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Insights into enzymes that break down plant cell walls

last modified Oct 23, 2017 03:21 PM

17.10.23 Dupree Paper Article

The Dupree group have published a paper in Nature Communications offering insight into enzymes that break down plant cell walls: Structural and electronic determinants of lytic polysaccharide monooxygenase reactivity on polysaccharide substrates.

 

With the world’s population predicted to reach 8 billion by 2024 and our gradual depletion of non-renewable energy resources, the need for sustainable sources of energy and material is ever increasing. Our most abundant source of renewable energy and biomaterial is lignocellulose (dry plant matter), which is composed of cellulose, hemicellulose and lignin1-2. This mixed composition of carbohydrates, however, makes lignocellulose difficult to work with and refine for use3-4.

Several potential methods have been proposed to overcome the difficulties in utilising lignocellulose, including chemical, mechanical and enzymatic approaches. Recent advances in enzyme mix formulas have found that LPMOs (lytic polysaccharide monooxygenases) accelerate breakdown of lignocellulose within the plant cell wall, and are thus assisting cellulosic-ethanol bio-refineries move towards being commercially and environmentally viable5-6.

LPMOs are a family of enzymes found within fungi and some bacteria that oxidatively break down carbohydrate chains into individual sugar units. However, the mechanism by which LPMO enzymes break down different carbohydrate chains is poorly understood.

In their new paper, a collaboration of several European labs in the CESBIC (Critical Enzymes for Sustainable Biofuels from Cellulose) consortium, including the Dupree group, investigate two AA9-type LPMO enzymes, using x-ray crystallography to determine their structures when bound with different carbohydrate chains. Their results show how interactions of the carbohydrate with the enzyme active site determine where the carbohydrate chain will be broken. Specifically, they report LsAA9A and CvAA9A to both cleave a range of cellulosic and non-cellulosic substrates, but with different substrate specificity and site of attack on the carbohydrate, depending on protein-carbohydrate interactions at the binding surface, and on the electronic activation of copper in the enzyme active site. Combinations of mechanisms of function across LPMO enzymes likely greatly extend their range of potential substrates, and can offer novel insights into their biochemical mode of action for bioenergy and biomaterial research.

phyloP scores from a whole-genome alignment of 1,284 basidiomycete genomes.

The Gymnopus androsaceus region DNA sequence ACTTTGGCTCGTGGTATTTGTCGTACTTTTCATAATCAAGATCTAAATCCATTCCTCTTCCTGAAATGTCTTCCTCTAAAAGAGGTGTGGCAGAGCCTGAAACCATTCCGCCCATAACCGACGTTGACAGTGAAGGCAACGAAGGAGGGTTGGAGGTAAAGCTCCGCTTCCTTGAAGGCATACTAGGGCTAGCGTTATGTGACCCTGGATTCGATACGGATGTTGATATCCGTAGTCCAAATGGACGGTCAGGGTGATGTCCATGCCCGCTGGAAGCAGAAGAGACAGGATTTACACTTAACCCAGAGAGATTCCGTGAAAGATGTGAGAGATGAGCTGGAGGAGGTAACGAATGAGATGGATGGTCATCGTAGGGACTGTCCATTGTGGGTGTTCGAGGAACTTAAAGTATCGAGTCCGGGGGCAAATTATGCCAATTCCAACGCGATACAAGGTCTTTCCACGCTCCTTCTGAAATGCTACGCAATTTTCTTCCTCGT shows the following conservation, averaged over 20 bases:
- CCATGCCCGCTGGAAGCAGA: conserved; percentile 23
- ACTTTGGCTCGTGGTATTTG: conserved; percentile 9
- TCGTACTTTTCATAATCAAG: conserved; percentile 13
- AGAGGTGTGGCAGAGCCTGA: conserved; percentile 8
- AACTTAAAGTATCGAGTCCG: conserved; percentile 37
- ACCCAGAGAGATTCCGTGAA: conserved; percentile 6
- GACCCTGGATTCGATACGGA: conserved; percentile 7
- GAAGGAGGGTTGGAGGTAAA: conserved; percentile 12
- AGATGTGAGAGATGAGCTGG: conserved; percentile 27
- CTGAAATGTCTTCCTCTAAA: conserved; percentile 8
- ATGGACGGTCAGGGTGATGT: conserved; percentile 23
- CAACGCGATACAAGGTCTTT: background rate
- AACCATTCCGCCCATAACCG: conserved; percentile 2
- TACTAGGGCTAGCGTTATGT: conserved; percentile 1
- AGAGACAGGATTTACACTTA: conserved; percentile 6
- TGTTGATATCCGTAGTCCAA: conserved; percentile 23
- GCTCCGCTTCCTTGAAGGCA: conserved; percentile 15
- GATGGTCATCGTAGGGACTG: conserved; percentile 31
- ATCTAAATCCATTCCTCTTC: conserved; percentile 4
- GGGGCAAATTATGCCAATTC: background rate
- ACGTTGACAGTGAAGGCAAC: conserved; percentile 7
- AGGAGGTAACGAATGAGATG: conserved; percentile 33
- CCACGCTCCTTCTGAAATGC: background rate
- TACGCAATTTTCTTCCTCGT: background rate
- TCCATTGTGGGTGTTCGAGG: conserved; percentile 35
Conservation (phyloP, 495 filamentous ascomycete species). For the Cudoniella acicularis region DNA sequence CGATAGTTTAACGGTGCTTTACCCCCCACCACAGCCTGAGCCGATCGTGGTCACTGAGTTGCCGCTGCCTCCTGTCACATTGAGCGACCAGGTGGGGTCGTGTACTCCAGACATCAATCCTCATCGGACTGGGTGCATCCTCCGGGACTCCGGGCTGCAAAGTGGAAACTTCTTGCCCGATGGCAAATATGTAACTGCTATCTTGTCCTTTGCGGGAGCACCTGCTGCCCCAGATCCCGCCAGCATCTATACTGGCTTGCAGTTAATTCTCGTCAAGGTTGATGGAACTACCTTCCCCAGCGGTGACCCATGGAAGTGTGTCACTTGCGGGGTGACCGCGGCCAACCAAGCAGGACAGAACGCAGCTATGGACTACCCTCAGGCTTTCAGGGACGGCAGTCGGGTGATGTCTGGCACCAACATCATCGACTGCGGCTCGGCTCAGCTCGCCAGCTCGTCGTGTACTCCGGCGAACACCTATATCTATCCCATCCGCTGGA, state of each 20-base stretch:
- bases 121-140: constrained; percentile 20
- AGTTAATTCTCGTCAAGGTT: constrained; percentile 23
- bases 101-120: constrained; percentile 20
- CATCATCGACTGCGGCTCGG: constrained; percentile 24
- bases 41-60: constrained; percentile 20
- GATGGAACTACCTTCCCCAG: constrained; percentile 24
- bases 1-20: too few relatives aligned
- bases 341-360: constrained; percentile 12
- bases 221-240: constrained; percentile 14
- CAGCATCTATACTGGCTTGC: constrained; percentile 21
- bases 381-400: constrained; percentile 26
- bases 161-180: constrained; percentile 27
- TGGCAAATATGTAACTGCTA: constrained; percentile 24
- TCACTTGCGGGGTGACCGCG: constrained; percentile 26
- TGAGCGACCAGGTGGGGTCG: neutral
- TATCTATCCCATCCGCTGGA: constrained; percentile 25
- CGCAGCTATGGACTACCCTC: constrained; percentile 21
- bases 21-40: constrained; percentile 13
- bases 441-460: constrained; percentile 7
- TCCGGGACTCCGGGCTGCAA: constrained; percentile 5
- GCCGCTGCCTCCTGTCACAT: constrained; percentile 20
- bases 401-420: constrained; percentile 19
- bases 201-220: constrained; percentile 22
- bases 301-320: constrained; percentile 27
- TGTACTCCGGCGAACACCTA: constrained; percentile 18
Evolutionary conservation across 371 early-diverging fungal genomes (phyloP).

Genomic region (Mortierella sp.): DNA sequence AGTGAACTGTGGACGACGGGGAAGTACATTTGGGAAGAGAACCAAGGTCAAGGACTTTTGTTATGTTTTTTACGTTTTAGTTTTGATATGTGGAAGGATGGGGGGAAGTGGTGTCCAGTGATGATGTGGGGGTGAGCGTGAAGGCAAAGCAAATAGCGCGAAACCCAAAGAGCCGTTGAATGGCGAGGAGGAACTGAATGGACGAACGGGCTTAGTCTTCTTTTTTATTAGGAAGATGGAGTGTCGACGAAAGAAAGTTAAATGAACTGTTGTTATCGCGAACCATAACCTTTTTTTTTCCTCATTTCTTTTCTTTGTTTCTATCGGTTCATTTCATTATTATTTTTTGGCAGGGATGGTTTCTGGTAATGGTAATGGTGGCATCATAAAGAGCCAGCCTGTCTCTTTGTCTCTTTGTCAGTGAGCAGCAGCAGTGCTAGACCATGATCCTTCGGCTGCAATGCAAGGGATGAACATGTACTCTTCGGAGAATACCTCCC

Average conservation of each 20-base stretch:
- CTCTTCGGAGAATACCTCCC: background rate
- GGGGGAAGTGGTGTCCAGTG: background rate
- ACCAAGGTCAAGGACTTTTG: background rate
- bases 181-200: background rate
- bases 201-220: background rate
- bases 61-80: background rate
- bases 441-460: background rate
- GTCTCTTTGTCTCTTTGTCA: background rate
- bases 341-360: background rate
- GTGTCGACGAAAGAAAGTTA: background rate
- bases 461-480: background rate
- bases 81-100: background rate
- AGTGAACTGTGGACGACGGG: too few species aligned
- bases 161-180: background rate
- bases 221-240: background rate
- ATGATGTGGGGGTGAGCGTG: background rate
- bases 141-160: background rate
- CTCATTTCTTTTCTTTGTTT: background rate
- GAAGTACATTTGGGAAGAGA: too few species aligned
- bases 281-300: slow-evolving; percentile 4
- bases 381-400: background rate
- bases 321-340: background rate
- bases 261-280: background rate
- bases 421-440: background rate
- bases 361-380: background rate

The full paper can be read on the Nature Communications website.

 

1Carroll and Somerville, Annu. Rev. Plant. Biol. 60:165, 2009.

2Perlack and Stokes, Technical Report ORNL/TM-2011/224, 227 (US Department of Energy), 2011.

3Marriott et al., New. Phytol. 209:1366, 2016.

4Simmons et al., Nat. Commun. 7:13902, 2016.

5Correa et al., Appl. Microbiol. Biotechnol. 100:9, 2016.

6Muller et al., Biotechnol. Biofuels. 8:817, 2015.